"The exercise of discretion by a trial court in awarding custody of a minor child will not be disturbed on appeal unless that discretion has been abused; however, where the trial court's ruling does not reflect a discretionary decision but is based upon an erroneous application of the law and is clearly wrong, the ruling will be reversed on appeal." Syl. Pt. 2, Leach v. Bright, W.Va., 270 S.E.2d 793 (1980); Syl. Pt. 2, Funkhouser v. Funkhouser, W.Va., 216 S.E.2d 570 (1975).

In the circumstances presented in this case, we cannot say that the trial court abused its discretion in ruling that both appellant, the infant's mother and primary caretaker, and appellee, the infant's father, were unfit to have permanent custody of the infant; or in granting permanent custody to the infant's paternal grandparents.[*]


MILLER, C.J., and McGRAW, J., dissent and reserve the right to file a dissenting opinion.

McGRAW, Justice, dissenting:

As the majority correctly notes, a trial court's findings on the issue of child custody are largely discretionary and will not be disturbed on appeal unless clearly wrong. See Leach v. Bright, supra. Although there was considerable contradictory testimony below, there is evidence on the record to support the lower court's findings. However, there is also evidence which indicates that the appellant, despite her limited resources, was making a good faith effort to provide better living conditions for her children. In light of this evidence, I am disturbed by the trial court's decision to grant permanent custody to the infant's paternal grandparents.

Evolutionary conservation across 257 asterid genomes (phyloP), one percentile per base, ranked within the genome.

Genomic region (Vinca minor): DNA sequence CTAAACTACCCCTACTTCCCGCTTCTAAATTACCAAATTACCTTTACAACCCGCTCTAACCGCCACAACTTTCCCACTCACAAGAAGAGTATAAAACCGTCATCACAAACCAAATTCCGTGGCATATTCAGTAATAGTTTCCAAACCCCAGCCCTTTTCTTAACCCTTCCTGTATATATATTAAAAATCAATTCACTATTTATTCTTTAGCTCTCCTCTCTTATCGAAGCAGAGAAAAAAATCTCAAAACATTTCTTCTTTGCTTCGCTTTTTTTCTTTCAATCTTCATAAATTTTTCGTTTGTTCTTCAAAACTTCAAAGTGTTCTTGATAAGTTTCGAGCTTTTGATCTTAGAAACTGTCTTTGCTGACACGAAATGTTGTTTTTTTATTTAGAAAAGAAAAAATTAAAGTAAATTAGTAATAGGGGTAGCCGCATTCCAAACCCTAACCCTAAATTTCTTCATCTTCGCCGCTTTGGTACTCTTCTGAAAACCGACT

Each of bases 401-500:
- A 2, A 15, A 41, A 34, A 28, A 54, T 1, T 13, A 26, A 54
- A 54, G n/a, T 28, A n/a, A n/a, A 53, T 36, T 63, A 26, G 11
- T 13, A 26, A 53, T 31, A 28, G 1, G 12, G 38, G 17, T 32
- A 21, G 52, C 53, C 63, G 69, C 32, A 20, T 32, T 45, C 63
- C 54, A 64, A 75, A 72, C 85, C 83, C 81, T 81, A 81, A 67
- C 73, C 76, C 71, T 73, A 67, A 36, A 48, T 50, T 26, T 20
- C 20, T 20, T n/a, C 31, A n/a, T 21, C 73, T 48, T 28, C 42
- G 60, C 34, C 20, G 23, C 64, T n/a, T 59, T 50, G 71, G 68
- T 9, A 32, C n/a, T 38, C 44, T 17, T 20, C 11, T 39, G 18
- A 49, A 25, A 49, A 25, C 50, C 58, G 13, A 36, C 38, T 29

I also find confusing the lower court's statement that if either party could demonstrate a favorable change in conditions, they would be permitted to petition the court for a change of custody. However, in order to justify a change of child custody, in addition to a change in circumstances of the party seeking custody, it must also be shown that such change would materially promote the welfare of the child. Horton v. Horton, W.Va., 264 S.E.2d 160 (1980); Cloud v. Cloud, W.Va., 239 S.E.2d 669 (1977). Given the impecunious situation in *904 which the appellant finds herself, it is unlikely that she will be able to meet this standard. I therefore disagree with the majority's statement that "this option protects the parents' legitimate interest in the custody of their child." Majority opinion, supra at 903, fn. On the record before the Court, I believe that a temporary award of custody to the grandparents would have been more appropriate and, indeed, may have been intended by the lower court. I would remand for clarification on this point.

I am authorized to state that Chief Justice MILLER joins me in this dissenting opinion.


[*] The trial judge noted in his opinion that if either appellant or appellee demonstrated that they had become a proper person to have custody of the infant, the court would consider a petition for change of custody. We believe this option protects the parents' legitimate interest in custody of their child.